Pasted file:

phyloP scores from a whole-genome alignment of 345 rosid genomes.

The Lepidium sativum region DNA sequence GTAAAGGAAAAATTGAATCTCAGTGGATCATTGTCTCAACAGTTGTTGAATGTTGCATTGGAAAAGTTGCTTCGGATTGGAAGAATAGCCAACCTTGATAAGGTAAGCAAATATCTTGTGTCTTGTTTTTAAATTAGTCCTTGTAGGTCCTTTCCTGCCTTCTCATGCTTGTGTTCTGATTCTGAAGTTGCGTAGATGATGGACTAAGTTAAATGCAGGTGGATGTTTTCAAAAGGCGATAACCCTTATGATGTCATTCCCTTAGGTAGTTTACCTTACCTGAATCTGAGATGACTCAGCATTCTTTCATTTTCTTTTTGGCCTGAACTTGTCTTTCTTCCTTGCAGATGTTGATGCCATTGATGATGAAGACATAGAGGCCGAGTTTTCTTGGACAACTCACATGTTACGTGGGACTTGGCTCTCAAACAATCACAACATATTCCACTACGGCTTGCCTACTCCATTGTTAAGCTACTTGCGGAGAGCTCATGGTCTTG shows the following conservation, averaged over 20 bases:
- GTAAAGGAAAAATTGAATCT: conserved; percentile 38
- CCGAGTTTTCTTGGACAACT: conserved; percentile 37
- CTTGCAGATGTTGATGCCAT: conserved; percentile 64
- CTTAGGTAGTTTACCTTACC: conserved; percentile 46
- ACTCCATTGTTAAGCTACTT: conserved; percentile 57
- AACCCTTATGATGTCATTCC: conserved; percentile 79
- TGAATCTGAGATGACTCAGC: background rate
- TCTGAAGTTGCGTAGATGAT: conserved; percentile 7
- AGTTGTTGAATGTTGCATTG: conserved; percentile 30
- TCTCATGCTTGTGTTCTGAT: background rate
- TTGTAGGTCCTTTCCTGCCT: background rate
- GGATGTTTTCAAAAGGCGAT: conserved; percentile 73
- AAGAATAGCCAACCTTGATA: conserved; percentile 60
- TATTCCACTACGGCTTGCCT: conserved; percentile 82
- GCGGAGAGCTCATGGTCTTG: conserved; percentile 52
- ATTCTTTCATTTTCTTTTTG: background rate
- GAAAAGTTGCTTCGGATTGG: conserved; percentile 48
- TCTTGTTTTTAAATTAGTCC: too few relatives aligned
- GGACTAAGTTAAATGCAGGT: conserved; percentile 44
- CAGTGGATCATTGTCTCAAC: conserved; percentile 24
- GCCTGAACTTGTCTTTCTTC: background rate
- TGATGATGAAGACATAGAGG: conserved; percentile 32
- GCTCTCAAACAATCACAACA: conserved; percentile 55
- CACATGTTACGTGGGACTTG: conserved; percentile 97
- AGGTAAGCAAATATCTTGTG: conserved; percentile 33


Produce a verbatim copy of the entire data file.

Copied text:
phyloP scores from a whole-genome alignment of 345 rosid genomes.

The Lepidium sativum region DNA sequence GTAAAGGAAAAATTGAATCTCAGTGGATCATTGTCTCAACAGTTGTTGAATGTTGCATTGGAAAAGTTGCTTCGGATTGGAAGAATAGCCAACCTTGATAAGGTAAGCAAATATCTTGTGTCTTGTTTTTAAATTAGTCCTTGTAGGTCCTTTCCTGCCTTCTCATGCTTGTGTTCTGATTCTGAAGTTGCGTAGATGATGGACTAAGTTAAATGCAGGTGGATGTTTTCAAAAGGCGATAACCCTTATGATGTCATTCCCTTAGGTAGTTTACCTTACCTGAATCTGAGATGACTCAGCATTCTTTCATTTTCTTTTTGGCCTGAACTTGTCTTTCTTCCTTGCAGATGTTGATGCCATTGATGATGAAGACATAGAGGCCGAGTTTTCTTGGACAACTCACATGTTACGTGGGACTTGGCTCTCAAACAATCACAACATATTCCACTACGGCTTGCCTACTCCATTGTTAAGCTACTTGCGGAGAGCTCATGGTCTTG shows the following conservation, averaged over 20 bases:
- GTAAAGGAAAAATTGAATCT: conserved; percentile 38
- CCGAGTTTTCTTGGACAACT: conserved; percentile 37
- CTTGCAGATGTTGATGCCAT: conserved; percentile 64
- CTTAGGTAGTTTACCTTACC: conserved; percentile 46
- ACTCCATTGTTAAGCTACTT: conserved; percentile 57
- AACCCTTATGATGTCATTCC: conserved; percentile 79
- TGAATCTGAGATGACTCAGC: background rate
- TCTGAAGTTGCGTAGATGAT: conserved; percentile 7
- AGTTGTTGAATGTTGCATTG: conserved; percentile 30
- TCTCATGCTTGTGTTCTGAT: background rate
- TTGTAGGTCCTTTCCTGCCT: background rate
- GGATGTTTTCAAAAGGCGAT: conserved; percentile 73
- AAGAATAGCCAACCTTGATA: conserved; percentile 60
- TATTCCACTACGGCTTGCCT: conserved; percentile 82
- GCGGAGAGCTCATGGTCTTG: conserved; percentile 52
- ATTCTTTCATTTTCTTTTTG: background rate
- GAAAAGTTGCTTCGGATTGG: conserved; percentile 48
- TCTTGTTTTTAAATTAGTCC: too few relatives aligned
- GGACTAAGTTAAATGCAGGT: conserved; percentile 44
- CAGTGGATCATTGTCTCAAC: conserved; percentile 24
- GCCTGAACTTGTCTTTCTTC: background rate
- TGATGATGAAGACATAGAGG: conserved; percentile 32
- GCTCTCAAACAATCACAACA: conserved; percentile 55
- CACATGTTACGTGGGACTTG: conserved; percentile 97
- AGGTAAGCAAATATCTTGTG: conserved; percentile 33